Reactive Plasmonics Meeting

When: 26 November 2019, 10:00 -17:00
Where: Meeting room 1&2, UK Catalysis Hub Research Complex, Harwell Rutherford Appleton Laboratory, Harwell, Didcot, OX11 0FA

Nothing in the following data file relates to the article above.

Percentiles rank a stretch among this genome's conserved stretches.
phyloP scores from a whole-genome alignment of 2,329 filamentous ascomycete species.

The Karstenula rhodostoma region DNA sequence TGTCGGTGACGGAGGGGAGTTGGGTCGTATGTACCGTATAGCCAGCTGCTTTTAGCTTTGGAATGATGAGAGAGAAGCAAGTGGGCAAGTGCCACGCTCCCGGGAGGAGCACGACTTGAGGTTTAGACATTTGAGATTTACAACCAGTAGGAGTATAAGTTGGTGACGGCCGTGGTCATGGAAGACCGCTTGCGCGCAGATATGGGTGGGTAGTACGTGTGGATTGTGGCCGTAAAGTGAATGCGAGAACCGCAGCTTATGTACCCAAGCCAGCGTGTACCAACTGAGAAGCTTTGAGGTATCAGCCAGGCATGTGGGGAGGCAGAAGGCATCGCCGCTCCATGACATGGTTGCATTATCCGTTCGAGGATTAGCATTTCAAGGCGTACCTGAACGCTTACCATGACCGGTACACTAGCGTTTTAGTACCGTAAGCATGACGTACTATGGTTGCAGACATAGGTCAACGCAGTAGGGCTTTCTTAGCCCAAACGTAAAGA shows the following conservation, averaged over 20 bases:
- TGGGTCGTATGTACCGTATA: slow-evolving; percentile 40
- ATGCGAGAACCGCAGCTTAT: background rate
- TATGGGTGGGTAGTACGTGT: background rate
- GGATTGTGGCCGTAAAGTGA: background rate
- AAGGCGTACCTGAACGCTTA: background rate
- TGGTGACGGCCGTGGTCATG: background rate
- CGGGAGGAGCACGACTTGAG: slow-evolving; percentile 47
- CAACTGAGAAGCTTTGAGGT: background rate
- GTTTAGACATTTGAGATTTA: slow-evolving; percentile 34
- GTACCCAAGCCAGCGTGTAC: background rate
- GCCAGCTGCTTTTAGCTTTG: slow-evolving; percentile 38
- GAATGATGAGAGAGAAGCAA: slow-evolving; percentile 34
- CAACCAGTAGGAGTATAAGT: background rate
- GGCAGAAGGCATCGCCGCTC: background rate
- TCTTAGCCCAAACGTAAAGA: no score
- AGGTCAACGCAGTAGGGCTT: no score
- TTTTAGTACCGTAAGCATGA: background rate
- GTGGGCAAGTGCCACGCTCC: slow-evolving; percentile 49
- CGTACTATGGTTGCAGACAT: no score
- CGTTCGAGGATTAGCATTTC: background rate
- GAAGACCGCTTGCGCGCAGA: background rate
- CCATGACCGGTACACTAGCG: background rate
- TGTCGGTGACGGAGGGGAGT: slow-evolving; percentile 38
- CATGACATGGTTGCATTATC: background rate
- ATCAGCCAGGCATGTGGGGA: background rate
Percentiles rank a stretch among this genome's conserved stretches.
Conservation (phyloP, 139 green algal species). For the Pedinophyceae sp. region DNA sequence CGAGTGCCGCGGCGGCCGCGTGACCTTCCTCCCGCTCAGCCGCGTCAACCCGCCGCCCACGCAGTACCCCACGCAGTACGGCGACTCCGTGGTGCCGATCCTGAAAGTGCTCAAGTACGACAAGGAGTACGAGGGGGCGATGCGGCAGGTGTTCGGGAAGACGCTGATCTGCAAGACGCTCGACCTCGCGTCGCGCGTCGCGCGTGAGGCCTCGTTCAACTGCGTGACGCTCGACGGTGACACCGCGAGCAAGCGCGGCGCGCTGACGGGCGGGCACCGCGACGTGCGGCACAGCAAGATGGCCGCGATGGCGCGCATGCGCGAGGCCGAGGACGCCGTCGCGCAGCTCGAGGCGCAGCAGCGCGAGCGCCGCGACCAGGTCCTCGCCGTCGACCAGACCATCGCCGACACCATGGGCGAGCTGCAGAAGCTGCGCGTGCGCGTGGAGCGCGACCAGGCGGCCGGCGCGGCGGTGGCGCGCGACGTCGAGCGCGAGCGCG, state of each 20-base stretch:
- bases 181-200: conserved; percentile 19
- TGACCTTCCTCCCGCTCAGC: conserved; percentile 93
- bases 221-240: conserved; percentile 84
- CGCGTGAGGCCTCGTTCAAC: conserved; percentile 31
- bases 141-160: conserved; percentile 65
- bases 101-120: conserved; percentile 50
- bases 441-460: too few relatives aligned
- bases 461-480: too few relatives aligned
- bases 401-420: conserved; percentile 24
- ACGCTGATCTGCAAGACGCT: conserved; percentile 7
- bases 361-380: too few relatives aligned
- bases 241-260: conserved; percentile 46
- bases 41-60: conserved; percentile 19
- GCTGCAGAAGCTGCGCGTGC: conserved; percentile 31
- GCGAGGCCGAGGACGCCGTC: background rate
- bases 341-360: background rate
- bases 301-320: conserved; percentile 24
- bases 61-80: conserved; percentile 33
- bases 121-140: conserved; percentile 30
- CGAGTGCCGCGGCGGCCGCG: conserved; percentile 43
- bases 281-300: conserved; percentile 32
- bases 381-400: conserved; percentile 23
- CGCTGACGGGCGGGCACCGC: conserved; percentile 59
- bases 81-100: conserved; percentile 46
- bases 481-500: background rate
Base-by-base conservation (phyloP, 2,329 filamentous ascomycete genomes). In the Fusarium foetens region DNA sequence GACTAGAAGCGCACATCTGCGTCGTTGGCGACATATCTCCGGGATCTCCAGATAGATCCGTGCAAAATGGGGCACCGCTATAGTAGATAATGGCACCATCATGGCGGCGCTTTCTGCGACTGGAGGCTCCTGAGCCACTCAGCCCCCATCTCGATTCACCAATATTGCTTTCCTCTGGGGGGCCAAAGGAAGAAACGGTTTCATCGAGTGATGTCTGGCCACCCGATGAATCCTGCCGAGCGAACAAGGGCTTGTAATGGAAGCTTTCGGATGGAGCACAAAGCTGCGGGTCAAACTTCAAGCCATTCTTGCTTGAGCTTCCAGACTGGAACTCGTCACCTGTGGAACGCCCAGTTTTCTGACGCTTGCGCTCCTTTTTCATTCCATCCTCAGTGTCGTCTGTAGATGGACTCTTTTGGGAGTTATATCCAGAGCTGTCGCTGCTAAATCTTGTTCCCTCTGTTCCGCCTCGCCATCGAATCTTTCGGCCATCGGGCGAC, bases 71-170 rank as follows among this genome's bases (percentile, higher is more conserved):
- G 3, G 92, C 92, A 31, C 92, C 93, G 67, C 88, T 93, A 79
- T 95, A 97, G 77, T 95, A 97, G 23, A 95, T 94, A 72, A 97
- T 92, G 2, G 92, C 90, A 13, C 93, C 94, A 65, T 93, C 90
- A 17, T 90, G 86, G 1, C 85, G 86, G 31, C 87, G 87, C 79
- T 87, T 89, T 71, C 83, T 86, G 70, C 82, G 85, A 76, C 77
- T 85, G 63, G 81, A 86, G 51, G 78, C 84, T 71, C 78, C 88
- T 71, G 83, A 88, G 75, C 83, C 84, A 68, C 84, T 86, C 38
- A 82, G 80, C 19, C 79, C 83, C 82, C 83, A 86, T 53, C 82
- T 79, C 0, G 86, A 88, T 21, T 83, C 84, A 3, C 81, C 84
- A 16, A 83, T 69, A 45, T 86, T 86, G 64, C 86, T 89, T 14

Although photosynthesis underpins life on earth, photochemical technologies are yet to make an impact on our modern lives. Meanwhile photovoltaics is a mature and successful industry that shares a common theme with photochemistry – both rely on energetic electrons and holes; in the former to generate electrical power and in the latter to drive redox reactions. The EPSRC funded Reactive Plasmonics Project, led by King’s and Imperial, explores the science of hot carriers generated by light absorption within metals and semiconductors. Remarkably, metals sustain electrons and holes at temperature of many thousands of degrees Kelvin, while the host material remains near ambient conditions. This phenomenon activates a variety of thermodynamically unfavourable electronic and chemical processes with applications in photodetection, sensing and catalysis. The UK Catalysis Hub and Reactive Plasmonics Group are holding the joint workshop to try to find synergies between the two research areas.

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